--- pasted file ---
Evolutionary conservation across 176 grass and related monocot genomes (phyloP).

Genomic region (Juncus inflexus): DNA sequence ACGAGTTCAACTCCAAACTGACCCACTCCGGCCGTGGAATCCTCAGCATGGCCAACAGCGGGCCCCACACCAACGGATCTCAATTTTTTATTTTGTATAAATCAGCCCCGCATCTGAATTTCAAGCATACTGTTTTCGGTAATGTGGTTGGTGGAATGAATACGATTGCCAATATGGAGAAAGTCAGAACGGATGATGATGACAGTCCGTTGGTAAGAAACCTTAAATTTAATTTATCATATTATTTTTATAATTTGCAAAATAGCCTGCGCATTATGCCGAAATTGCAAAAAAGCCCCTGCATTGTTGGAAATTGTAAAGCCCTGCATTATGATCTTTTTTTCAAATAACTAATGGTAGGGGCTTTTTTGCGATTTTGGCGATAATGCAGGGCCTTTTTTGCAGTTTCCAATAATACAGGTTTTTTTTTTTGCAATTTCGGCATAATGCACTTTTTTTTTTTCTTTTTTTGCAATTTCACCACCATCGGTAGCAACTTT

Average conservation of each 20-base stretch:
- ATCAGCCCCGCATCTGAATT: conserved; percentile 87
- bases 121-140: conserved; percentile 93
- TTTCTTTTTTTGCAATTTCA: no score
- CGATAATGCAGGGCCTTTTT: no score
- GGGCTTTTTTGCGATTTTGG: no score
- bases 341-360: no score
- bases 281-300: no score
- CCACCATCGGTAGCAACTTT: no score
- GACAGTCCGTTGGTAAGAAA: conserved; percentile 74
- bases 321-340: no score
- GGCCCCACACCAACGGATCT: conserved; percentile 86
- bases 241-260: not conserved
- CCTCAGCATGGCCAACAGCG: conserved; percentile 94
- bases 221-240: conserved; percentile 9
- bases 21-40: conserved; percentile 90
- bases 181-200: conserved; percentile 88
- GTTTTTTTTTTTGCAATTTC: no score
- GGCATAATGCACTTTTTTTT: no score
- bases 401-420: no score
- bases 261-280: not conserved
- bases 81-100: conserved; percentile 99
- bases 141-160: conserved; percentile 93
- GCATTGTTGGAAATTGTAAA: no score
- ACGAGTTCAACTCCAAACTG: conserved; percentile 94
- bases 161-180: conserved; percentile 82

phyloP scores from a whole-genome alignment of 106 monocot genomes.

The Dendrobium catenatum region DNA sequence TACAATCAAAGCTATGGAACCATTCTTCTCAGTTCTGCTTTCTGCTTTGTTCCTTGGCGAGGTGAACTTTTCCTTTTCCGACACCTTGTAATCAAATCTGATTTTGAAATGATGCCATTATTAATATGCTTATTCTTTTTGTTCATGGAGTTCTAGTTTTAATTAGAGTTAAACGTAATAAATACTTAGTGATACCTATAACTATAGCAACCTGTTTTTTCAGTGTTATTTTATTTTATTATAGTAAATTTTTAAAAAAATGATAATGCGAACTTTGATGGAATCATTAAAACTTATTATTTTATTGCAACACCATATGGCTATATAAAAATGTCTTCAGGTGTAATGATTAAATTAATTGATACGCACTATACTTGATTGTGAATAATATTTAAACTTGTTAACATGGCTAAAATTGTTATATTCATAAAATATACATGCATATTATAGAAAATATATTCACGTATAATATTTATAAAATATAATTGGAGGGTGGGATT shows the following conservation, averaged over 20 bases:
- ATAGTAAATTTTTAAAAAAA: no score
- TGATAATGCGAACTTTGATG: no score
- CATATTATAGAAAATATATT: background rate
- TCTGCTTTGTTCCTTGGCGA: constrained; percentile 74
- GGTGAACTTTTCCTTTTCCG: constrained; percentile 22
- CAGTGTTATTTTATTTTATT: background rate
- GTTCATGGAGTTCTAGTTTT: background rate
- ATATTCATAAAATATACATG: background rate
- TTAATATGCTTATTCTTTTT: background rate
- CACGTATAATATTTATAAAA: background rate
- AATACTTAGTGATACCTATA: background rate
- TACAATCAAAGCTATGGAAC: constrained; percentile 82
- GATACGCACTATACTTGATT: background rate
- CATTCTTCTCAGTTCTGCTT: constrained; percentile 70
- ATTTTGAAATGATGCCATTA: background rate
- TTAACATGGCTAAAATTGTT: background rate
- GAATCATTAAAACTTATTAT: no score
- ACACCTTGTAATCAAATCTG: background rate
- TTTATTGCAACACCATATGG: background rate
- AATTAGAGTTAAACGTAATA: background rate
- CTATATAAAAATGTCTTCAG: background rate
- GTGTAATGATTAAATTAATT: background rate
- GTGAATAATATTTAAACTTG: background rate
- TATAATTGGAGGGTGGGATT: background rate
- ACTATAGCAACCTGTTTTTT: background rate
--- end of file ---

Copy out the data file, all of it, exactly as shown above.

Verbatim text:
Evolutionary conservation across 176 grass and related monocot genomes (phyloP).

Genomic region (Juncus inflexus): DNA sequence ACGAGTTCAACTCCAAACTGACCCACTCCGGCCGTGGAATCCTCAGCATGGCCAACAGCGGGCCCCACACCAACGGATCTCAATTTTTTATTTTGTATAAATCAGCCCCGCATCTGAATTTCAAGCATACTGTTTTCGGTAATGTGGTTGGTGGAATGAATACGATTGCCAATATGGAGAAAGTCAGAACGGATGATGATGACAGTCCGTTGGTAAGAAACCTTAAATTTAATTTATCATATTATTTTTATAATTTGCAAAATAGCCTGCGCATTATGCCGAAATTGCAAAAAAGCCCCTGCATTGTTGGAAATTGTAAAGCCCTGCATTATGATCTTTTTTTCAAATAACTAATGGTAGGGGCTTTTTTGCGATTTTGGCGATAATGCAGGGCCTTTTTTGCAGTTTCCAATAATACAGGTTTTTTTTTTTGCAATTTCGGCATAATGCACTTTTTTTTTTTCTTTTTTTGCAATTTCACCACCATCGGTAGCAACTTT

Average conservation of each 20-base stretch:
- ATCAGCCCCGCATCTGAATT: conserved; percentile 87
- bases 121-140: conserved; percentile 93
- TTTCTTTTTTTGCAATTTCA: no score
- CGATAATGCAGGGCCTTTTT: no score
- GGGCTTTTTTGCGATTTTGG: no score
- bases 341-360: no score
- bases 281-300: no score
- CCACCATCGGTAGCAACTTT: no score
- GACAGTCCGTTGGTAAGAAA: conserved; percentile 74
- bases 321-340: no score
- GGCCCCACACCAACGGATCT: conserved; percentile 86
- bases 241-260: not conserved
- CCTCAGCATGGCCAACAGCG: conserved; percentile 94
- bases 221-240: conserved; percentile 9
- bases 21-40: conserved; percentile 90
- bases 181-200: conserved; percentile 88
- GTTTTTTTTTTTGCAATTTC: no score
- GGCATAATGCACTTTTTTTT: no score
- bases 401-420: no score
- bases 261-280: not conserved
- bases 81-100: conserved; percentile 99
- bases 141-160: conserved; percentile 93
- GCATTGTTGGAAATTGTAAA: no score
- ACGAGTTCAACTCCAAACTG: conserved; percentile 94
- bases 161-180: conserved; percentile 82

phyloP scores from a whole-genome alignment of 106 monocot genomes.

The Dendrobium catenatum region DNA sequence TACAATCAAAGCTATGGAACCATTCTTCTCAGTTCTGCTTTCTGCTTTGTTCCTTGGCGAGGTGAACTTTTCCTTTTCCGACACCTTGTAATCAAATCTGATTTTGAAATGATGCCATTATTAATATGCTTATTCTTTTTGTTCATGGAGTTCTAGTTTTAATTAGAGTTAAACGTAATAAATACTTAGTGATACCTATAACTATAGCAACCTGTTTTTTCAGTGTTATTTTATTTTATTATAGTAAATTTTTAAAAAAATGATAATGCGAACTTTGATGGAATCATTAAAACTTATTATTTTATTGCAACACCATATGGCTATATAAAAATGTCTTCAGGTGTAATGATTAAATTAATTGATACGCACTATACTTGATTGTGAATAATATTTAAACTTGTTAACATGGCTAAAATTGTTATATTCATAAAATATACATGCATATTATAGAAAATATATTCACGTATAATATTTATAAAATATAATTGGAGGGTGGGATT shows the following conservation, averaged over 20 bases:
- ATAGTAAATTTTTAAAAAAA: no score
- TGATAATGCGAACTTTGATG: no score
- CATATTATAGAAAATATATT: background rate
- TCTGCTTTGTTCCTTGGCGA: constrained; percentile 74
- GGTGAACTTTTCCTTTTCCG: constrained; percentile 22
- CAGTGTTATTTTATTTTATT: background rate
- GTTCATGGAGTTCTAGTTTT: background rate
- ATATTCATAAAATATACATG: background rate
- TTAATATGCTTATTCTTTTT: background rate
- CACGTATAATATTTATAAAA: background rate
- AATACTTAGTGATACCTATA: background rate
- TACAATCAAAGCTATGGAAC: constrained; percentile 82
- GATACGCACTATACTTGATT: background rate
- CATTCTTCTCAGTTCTGCTT: constrained; percentile 70
- ATTTTGAAATGATGCCATTA: background rate
- TTAACATGGCTAAAATTGTT: background rate
- GAATCATTAAAACTTATTAT: no score
- ACACCTTGTAATCAAATCTG: background rate
- TTTATTGCAACACCATATGG: background rate
- AATTAGAGTTAAACGTAATA: background rate
- CTATATAAAAATGTCTTCAG: background rate
- GTGTAATGATTAAATTAATT: background rate
- GTGAATAATATTTAAACTTG: background rate
- TATAATTGGAGGGTGGGATT: background rate
- ACTATAGCAACCTGTTTTTT: background rate